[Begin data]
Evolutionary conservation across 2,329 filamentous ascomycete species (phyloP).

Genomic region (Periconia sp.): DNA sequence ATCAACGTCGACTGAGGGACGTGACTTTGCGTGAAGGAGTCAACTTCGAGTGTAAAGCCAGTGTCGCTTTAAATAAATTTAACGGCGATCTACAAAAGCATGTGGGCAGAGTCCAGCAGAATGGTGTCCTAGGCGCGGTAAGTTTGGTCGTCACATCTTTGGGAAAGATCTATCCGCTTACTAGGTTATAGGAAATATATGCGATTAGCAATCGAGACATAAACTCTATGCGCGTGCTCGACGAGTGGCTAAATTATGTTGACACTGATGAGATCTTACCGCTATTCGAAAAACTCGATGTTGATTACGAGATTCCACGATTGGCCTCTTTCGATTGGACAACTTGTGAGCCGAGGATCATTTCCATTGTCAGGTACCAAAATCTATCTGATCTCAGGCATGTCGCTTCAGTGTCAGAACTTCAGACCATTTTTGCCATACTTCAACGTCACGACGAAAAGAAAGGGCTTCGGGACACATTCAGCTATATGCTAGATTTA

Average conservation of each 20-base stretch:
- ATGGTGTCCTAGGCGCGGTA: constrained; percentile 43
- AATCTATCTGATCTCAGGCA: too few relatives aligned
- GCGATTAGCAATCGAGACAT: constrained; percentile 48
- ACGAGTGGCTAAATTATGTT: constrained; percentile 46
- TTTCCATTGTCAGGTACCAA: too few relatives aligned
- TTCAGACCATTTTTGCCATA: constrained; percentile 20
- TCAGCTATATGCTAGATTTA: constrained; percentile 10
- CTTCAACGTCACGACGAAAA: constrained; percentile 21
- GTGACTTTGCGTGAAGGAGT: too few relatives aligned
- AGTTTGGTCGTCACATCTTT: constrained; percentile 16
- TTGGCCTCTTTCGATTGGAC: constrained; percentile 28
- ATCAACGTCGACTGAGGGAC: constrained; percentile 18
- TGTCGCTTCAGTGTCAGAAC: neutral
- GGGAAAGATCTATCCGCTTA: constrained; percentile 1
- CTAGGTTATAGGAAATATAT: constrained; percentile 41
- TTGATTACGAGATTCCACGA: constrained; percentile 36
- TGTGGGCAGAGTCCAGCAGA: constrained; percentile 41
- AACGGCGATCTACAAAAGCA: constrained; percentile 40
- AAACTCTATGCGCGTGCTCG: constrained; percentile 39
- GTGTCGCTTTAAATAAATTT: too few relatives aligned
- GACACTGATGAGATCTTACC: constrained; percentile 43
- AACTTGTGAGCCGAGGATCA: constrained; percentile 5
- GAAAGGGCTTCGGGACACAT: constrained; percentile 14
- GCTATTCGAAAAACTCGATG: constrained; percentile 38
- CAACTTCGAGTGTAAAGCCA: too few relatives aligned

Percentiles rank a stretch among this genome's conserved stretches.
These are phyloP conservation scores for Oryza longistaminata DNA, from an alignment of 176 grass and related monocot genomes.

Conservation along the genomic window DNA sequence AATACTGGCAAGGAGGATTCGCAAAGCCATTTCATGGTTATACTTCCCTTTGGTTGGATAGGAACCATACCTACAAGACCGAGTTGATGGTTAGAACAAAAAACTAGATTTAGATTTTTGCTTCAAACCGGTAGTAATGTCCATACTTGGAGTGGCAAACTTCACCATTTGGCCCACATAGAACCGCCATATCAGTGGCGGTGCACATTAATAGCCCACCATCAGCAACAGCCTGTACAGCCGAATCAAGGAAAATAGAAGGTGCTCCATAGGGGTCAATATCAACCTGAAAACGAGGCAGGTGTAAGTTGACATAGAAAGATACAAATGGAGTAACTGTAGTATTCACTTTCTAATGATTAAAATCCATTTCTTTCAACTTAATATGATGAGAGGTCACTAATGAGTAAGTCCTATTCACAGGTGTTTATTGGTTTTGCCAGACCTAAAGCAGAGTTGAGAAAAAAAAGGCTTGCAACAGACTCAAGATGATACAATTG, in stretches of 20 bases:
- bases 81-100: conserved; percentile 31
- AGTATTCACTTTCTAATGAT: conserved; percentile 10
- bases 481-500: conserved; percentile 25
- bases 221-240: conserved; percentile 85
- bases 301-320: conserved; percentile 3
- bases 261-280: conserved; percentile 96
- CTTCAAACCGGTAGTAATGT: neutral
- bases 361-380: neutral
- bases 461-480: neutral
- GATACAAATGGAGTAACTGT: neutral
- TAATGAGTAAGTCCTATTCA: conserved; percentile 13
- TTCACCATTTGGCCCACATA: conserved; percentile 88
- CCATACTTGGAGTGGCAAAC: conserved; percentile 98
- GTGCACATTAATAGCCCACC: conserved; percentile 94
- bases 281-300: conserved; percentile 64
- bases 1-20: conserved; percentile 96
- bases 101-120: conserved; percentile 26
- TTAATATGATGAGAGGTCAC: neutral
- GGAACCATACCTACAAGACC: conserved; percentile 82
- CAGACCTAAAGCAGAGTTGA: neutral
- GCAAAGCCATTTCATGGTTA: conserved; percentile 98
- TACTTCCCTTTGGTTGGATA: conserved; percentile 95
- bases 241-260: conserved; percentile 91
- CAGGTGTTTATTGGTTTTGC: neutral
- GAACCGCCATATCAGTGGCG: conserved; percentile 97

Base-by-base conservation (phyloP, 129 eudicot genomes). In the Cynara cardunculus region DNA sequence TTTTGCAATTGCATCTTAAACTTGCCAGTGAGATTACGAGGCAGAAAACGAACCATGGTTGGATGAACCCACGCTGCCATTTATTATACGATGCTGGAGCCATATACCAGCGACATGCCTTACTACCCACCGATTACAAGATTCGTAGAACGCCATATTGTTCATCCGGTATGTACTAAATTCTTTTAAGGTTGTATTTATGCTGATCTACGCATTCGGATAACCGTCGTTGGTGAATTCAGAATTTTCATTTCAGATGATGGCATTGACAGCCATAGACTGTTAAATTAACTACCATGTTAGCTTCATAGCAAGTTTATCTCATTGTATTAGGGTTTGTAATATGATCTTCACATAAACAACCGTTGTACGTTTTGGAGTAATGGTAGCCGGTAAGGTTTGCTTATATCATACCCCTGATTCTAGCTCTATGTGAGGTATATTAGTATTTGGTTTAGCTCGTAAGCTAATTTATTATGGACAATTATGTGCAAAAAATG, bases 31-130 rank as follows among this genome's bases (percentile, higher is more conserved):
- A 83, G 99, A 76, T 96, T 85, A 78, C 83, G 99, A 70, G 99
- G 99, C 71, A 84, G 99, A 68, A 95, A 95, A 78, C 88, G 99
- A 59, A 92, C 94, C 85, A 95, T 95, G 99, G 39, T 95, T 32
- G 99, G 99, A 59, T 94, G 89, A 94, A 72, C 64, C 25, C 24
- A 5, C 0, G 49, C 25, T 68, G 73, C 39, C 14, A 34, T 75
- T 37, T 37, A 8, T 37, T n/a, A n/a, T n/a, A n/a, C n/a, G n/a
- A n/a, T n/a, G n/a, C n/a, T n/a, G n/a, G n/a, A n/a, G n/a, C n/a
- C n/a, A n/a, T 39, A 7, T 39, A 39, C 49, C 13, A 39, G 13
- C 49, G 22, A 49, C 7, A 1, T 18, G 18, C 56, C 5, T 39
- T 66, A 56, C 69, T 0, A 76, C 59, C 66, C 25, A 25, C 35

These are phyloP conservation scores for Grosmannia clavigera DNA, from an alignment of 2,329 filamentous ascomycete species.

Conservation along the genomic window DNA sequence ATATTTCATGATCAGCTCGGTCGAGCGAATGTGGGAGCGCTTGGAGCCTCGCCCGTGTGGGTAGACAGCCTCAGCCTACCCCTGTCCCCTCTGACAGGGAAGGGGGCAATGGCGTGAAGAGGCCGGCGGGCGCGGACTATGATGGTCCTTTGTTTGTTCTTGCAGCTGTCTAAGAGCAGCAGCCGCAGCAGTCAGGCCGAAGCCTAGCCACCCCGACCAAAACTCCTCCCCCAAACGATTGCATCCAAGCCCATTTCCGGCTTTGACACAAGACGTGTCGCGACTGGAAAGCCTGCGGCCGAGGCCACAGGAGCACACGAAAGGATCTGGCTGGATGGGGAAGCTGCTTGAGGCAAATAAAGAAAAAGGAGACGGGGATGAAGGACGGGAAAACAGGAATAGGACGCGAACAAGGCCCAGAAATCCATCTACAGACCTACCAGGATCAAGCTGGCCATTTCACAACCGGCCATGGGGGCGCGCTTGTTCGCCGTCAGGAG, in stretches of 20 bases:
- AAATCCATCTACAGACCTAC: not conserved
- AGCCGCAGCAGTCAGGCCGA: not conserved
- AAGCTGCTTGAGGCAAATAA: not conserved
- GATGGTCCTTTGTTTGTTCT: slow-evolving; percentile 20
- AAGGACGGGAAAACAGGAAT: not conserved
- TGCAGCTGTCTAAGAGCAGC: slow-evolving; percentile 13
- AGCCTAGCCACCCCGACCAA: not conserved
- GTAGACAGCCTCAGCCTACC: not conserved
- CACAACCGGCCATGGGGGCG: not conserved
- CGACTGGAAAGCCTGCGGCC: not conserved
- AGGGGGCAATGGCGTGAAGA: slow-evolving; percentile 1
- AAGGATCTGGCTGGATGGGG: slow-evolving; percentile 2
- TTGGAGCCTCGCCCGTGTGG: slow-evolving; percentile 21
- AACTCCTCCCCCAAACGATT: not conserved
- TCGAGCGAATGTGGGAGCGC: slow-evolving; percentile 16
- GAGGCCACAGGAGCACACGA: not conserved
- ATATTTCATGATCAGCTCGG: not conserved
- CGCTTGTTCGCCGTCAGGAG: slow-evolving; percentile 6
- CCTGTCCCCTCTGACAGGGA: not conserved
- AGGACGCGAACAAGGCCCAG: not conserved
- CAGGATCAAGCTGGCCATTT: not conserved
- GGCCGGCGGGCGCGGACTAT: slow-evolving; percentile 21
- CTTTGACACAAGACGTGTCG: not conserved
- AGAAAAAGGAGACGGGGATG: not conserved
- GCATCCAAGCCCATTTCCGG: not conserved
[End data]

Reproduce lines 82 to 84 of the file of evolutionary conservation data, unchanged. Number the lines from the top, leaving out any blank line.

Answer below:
- TTGGAGCCTCGCCCGTGTGG: slow-evolving; percentile 21
- AACTCCTCCCCCAAACGATT: not conserved
- TCGAGCGAATGTGGGAGCGC: slow-evolving; percentile 16